Most Arabs and Jews in Sarcelles get along, insists the local rabbi, Laurent Berros. "The trouble comes from a few criminals and young hooligans. Compared with other places, Sarcelles has few problems, far fewer than there might be."
That may be because there is safety in numbers, suggests Mr. Djebali. If his community center does not have enough room, he explains, it is because Jewish families are moving to Sarcelles from neighboring towns where they are more isolated and feel less secure.
"We cannot meet the demand for housing," he says. "With the rise in anti-Semitism in places like Saint Denis," a nearby working-class suburb, "Jews feel safer in an area where they are in the majority."
This voluntary ghettoization, says Rene Smadja, manager of Erev, a kosher pizzeria, reflects "a very profound unease in the Jewish community," and a sense that French society and the French state no longer cares about its Jewish citizens. "Our foster mother is not taking care of us any more," he complains. "We can go to the police" when Jews are attacked, "but what good does that do?"
That sense is deepened, he and other Jewish residents of Sarcelles say, by the fact that most French people sympathize more with the Palestinians than with Israelis in the conflict that pits them against each other.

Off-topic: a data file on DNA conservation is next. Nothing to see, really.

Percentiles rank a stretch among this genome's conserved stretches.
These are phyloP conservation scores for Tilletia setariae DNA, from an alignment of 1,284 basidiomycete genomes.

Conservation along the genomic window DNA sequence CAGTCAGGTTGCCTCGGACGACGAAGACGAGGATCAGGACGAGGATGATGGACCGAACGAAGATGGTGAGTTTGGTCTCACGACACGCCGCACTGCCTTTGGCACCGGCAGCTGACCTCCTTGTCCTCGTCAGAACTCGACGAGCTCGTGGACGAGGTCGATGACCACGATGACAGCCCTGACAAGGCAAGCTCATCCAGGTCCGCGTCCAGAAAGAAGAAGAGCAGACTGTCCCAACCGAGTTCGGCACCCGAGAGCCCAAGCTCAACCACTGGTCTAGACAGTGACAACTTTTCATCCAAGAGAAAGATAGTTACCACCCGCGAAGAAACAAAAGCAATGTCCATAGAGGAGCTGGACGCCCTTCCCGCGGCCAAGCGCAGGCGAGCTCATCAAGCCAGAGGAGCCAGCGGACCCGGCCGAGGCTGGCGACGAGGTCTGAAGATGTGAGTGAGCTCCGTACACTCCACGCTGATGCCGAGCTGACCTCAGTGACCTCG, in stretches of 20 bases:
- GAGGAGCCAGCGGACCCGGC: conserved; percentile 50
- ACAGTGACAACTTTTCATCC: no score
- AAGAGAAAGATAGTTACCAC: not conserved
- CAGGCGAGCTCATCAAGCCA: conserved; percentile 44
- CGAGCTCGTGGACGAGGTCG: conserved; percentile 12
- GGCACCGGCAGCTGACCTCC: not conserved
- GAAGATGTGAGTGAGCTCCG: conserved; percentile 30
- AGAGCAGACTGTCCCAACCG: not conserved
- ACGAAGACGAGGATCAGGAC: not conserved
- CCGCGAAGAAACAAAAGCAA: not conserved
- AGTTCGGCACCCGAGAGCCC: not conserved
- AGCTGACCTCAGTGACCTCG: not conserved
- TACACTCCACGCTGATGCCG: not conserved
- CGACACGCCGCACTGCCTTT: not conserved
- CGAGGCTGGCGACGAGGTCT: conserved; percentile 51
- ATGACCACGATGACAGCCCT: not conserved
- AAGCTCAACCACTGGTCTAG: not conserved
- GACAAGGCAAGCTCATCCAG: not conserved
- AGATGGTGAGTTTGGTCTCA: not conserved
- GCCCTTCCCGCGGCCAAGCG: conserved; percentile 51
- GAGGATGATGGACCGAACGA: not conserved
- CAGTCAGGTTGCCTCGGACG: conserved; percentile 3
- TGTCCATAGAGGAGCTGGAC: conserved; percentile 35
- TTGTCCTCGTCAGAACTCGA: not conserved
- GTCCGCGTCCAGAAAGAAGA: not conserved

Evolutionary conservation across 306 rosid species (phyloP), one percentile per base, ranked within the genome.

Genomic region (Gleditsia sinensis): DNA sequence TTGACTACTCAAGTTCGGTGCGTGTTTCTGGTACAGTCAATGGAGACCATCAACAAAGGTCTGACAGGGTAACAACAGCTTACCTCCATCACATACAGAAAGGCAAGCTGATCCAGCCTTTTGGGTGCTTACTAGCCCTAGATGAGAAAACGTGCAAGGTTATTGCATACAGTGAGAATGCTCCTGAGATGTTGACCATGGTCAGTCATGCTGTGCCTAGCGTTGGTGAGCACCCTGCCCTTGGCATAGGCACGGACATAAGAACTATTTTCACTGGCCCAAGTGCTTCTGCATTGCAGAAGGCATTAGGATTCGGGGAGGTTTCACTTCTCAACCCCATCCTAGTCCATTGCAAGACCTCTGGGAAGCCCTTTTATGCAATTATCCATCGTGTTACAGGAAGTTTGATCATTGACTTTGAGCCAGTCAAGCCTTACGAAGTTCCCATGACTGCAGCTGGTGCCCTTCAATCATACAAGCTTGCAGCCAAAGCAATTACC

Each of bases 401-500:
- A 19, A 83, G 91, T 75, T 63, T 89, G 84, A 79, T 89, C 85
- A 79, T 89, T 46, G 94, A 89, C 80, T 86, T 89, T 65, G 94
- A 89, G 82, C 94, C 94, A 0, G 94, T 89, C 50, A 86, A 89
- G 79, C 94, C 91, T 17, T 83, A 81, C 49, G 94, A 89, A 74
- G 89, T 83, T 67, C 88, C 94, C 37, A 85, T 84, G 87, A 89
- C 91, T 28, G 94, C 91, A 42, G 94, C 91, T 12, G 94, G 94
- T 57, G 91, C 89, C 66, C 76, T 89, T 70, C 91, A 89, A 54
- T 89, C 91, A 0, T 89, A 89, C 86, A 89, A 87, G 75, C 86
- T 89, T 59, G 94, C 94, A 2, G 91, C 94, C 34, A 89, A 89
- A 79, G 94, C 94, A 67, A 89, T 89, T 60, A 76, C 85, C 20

And when young Muslims attack Jews as surrogate Israelis, they believe, French society stands aside.
"It seems that French people see anti-Semitism as ordinary," worries Djebali. "We get the feeling that we are being told, 'If you want to complain, go and complain to [Israeli Prime Minister Ariel] Sharon.' "
In that atmosphere, he suggests, more and more Sarcelles Jews will begin thinking seriously about emigrating to Israel, whatever the risks of pulling up sticks.
"The mood now is one of weariness," Djebali explains. "We are tired of being on the front line all the time. People are saying, 'Thank God Israel exists. We are even ready to put up with bad-tempered Israelis.' "